Now the son of a Mexican immigrant says that he would consider Trump if it were in the best interest of the Latino community but that Trump needs to meet with conservative Latino leaders to explain his rhetoric. He has been using immigrants as a wedge issue to scare people to the polls, Villarreal said.

"The only way to hold people accountable is to be in the game and not from the outside," he said. "I would entertain bringing leaders together to see if there's a middle ground."

Art Martinez de Vara, a Texas lawyer and a chief of staff for state Sen. Konni Burton, said that Latinos who do support Trump were weighing more than immigration — foreign policy and the economy, for example.

"Their rallying cry around here seems to be, 'Hold your nose and vote for Trump,'" he said.

Mexican-Americans in Texas view immigration differently from many in Washington, D.C., he said, by supporting guest worker programs, for example.

Sixty-three percent of the Hispanic population in the United States was Mexican-American, according to the U.S. Census Bureau in a 2010 report. But many Republican consultants and leaders are Cuban-Americans, a group that faces easier immigration regulations, Martinez de Vara noted. 

Martinez de Vara, who backed Cruz, said he supported security at the U.S.-Mexico border but argued that a wall would represent a massive confiscation of private property, a big-government, big-spending project. He said he was still deciding what to do. Hillary Clinton's policies would be disastrous for the economy, he said, and Trump, though far more conservative than Clinton, falls short on fiscal issues.

"If you're a tried and true conservative and believe in limited government, a lot of the things we hear from Mr. Trump are concerning," he said.

Polls released last month show Trump getting less than a quarter of the Hispanic vote — 20 percent in one from NBC News/Wall Street Journal/Marist Polling Institute. Former Massachusetts Gov. Mitt Romney, who was widely criticized after saying he favored "self-deportation" for undocumented immigrants, got 27 percent of the Latino vote in the 2012 presidential race.

After Romney's defeat, the Republican National Committee conducted an autopsy to find ways to turn around the party's fortunes. Among the key recommendations: Extensive outreach to minorities, including Hispanics, and championing comprehensive immigration reform.

"If we do not, our party's appeal will continue to shrink to its core constituencies only," the Growth and Opportunity Project said.

But Mike Madrid, a GOP political consultant in Sacramento, who looks at Latino voting trends, said he worried that Trump's repeated insults would chase Hispanics from the Republican party for at least of generation.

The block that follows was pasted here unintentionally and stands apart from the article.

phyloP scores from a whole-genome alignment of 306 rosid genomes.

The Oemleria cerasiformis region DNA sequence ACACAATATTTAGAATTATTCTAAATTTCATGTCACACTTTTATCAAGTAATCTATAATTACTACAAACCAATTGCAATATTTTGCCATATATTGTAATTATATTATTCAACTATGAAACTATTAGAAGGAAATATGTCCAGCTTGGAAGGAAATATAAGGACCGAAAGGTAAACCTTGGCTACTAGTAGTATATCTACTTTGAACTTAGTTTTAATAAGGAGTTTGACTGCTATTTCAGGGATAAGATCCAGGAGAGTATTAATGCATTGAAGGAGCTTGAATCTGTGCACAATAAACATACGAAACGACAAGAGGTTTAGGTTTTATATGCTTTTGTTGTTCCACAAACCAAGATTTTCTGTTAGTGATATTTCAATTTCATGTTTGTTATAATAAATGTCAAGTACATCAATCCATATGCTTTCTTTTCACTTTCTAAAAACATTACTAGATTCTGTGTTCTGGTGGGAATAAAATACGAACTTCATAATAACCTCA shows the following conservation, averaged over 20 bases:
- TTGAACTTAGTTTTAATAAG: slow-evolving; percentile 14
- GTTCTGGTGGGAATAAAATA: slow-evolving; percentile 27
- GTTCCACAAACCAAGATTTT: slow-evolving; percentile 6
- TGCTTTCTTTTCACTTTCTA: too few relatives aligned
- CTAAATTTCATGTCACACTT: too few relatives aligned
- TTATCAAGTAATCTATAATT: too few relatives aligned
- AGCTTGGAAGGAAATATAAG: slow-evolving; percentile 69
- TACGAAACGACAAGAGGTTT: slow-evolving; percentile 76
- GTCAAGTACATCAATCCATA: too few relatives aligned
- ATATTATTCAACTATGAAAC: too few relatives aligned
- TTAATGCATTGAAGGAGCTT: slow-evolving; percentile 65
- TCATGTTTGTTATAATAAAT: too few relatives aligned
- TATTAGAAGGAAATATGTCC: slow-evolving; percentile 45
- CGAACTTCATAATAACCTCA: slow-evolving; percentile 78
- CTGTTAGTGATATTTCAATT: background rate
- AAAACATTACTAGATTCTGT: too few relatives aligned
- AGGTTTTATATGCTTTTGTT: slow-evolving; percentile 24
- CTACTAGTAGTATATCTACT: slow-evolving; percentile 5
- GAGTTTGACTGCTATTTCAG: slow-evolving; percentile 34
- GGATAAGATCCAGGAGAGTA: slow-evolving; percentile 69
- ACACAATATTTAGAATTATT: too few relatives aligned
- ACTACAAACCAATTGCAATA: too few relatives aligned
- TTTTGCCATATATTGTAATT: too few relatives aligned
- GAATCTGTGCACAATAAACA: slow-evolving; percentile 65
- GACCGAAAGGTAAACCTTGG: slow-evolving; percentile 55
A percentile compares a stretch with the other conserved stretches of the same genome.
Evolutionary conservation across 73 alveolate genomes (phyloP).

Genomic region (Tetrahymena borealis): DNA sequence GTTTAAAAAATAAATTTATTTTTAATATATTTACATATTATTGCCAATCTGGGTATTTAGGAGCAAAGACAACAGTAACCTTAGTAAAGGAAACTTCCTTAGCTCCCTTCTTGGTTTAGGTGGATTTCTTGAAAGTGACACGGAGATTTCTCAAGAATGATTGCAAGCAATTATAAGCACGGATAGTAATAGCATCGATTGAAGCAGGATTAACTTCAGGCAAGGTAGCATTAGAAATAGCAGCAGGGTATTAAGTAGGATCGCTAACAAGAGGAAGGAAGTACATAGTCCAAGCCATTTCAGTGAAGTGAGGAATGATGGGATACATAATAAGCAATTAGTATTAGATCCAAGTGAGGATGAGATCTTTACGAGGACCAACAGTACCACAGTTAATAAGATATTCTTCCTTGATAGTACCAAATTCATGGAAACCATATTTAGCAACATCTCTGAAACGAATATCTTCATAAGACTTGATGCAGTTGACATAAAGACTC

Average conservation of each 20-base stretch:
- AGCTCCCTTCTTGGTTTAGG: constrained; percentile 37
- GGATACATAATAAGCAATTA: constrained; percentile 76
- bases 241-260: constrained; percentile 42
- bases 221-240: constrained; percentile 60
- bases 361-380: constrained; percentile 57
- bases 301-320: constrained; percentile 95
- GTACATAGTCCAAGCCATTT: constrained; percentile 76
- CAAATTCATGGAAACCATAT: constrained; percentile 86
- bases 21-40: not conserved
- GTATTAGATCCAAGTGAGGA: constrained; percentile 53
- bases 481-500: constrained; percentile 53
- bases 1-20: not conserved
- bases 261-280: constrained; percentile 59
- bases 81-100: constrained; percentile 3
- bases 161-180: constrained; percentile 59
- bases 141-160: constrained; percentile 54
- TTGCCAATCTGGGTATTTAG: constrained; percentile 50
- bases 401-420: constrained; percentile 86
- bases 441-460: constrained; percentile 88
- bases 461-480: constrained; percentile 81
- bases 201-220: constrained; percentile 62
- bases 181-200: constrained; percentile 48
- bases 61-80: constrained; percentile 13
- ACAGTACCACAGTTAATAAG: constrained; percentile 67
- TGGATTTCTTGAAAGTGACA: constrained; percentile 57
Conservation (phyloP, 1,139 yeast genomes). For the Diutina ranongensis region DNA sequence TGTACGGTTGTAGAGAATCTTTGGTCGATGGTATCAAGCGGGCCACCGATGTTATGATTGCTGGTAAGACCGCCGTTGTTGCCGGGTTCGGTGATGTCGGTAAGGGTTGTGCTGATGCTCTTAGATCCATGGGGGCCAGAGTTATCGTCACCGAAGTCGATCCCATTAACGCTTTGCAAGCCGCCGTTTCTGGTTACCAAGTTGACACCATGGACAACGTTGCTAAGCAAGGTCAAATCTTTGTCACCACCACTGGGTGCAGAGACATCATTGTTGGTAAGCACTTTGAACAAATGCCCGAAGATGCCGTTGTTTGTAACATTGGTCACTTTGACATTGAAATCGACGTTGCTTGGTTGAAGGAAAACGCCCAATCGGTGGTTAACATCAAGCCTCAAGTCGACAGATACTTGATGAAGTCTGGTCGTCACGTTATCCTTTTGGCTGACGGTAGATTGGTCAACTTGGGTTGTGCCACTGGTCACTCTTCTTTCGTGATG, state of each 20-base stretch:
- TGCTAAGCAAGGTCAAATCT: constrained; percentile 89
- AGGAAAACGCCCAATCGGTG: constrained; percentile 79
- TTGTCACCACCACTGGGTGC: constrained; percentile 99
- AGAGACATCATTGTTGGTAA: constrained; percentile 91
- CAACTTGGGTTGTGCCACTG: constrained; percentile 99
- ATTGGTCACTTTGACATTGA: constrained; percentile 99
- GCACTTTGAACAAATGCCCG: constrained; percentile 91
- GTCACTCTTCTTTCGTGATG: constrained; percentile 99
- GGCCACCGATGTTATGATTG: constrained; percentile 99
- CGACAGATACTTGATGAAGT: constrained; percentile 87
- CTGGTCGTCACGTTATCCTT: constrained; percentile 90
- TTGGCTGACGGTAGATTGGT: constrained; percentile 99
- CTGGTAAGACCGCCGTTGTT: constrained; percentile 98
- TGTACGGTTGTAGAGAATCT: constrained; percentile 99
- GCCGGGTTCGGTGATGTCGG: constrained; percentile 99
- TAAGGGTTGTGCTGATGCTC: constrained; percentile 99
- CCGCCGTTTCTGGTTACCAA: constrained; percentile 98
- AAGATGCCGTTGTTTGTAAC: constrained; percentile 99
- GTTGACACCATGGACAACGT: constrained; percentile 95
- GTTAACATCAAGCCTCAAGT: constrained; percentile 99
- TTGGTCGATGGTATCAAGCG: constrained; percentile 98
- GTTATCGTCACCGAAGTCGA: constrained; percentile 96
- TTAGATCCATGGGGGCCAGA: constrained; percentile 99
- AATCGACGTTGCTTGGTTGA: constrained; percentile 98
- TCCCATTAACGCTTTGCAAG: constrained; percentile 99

It is a lost opportunity for Republicans because Latinos are not locked into the Democratic party, he said, though they remain overwhelmingly Democratic.

In 2014 congressional races across the country, Democrats took the Latino vote 62 percent to 36 percent, though in some states Republicans won with more than 40 percent of the Latino vote, the Pew Research Center found.

"At the same time you've got a candidate who's leaving Latino voters with no other choice but to go to the Democratic party because of his rhetoric on things like immigration," Madrid said.

The candidate most appealing to young Latinos is Vermont Sen. Bernie Sanders, a reflection of age rather than ethnicity, he said. A record 27.3 million Hispanics are expected to be eligible voters this year, 44 percent of them millennials, according to the Pew Research Center. Nearly one in three voters will be Hispanic, black, Asian or from another racial or ethnic minority, it reported. Much of the change is due to growth among Hispanic voters, a demographic shift that is expected to continue for decades.

California, which holds its presidential primaries on Tuesday, has more Latinos than any other state followed by Texas and Florida, according to the Pew Research Center. More than half of the U.S. Hispanic population lives in those three states.

Ron Garcia, a former mayor of Brea City in Orange County, California, and a founding member of the Southern California Latino Policy Center, said that the Democratic party takes the Latino vote for granted while the Republican party has given up appealing to Hispanics. Latinos are not served well by either party, he said.

"Unfortunately I know a lot of Latinos that would vote conservative but the rhetoric the Republican party puts out in regards to people of Hispanic ethnicity, it offends them although most of them are really anti illegal immigration," he said.

Hispanics are conservative by culture on social issues, but Trump has brought the Latinos together in their opposition to the Republican agenda, he said. He has alienated them with his divisive language though he could be the candidate that would bring jobs, he said.

"I think that Mr. Trump as a president would be a favorable thing for the Latino community," he said. "I really do believe that."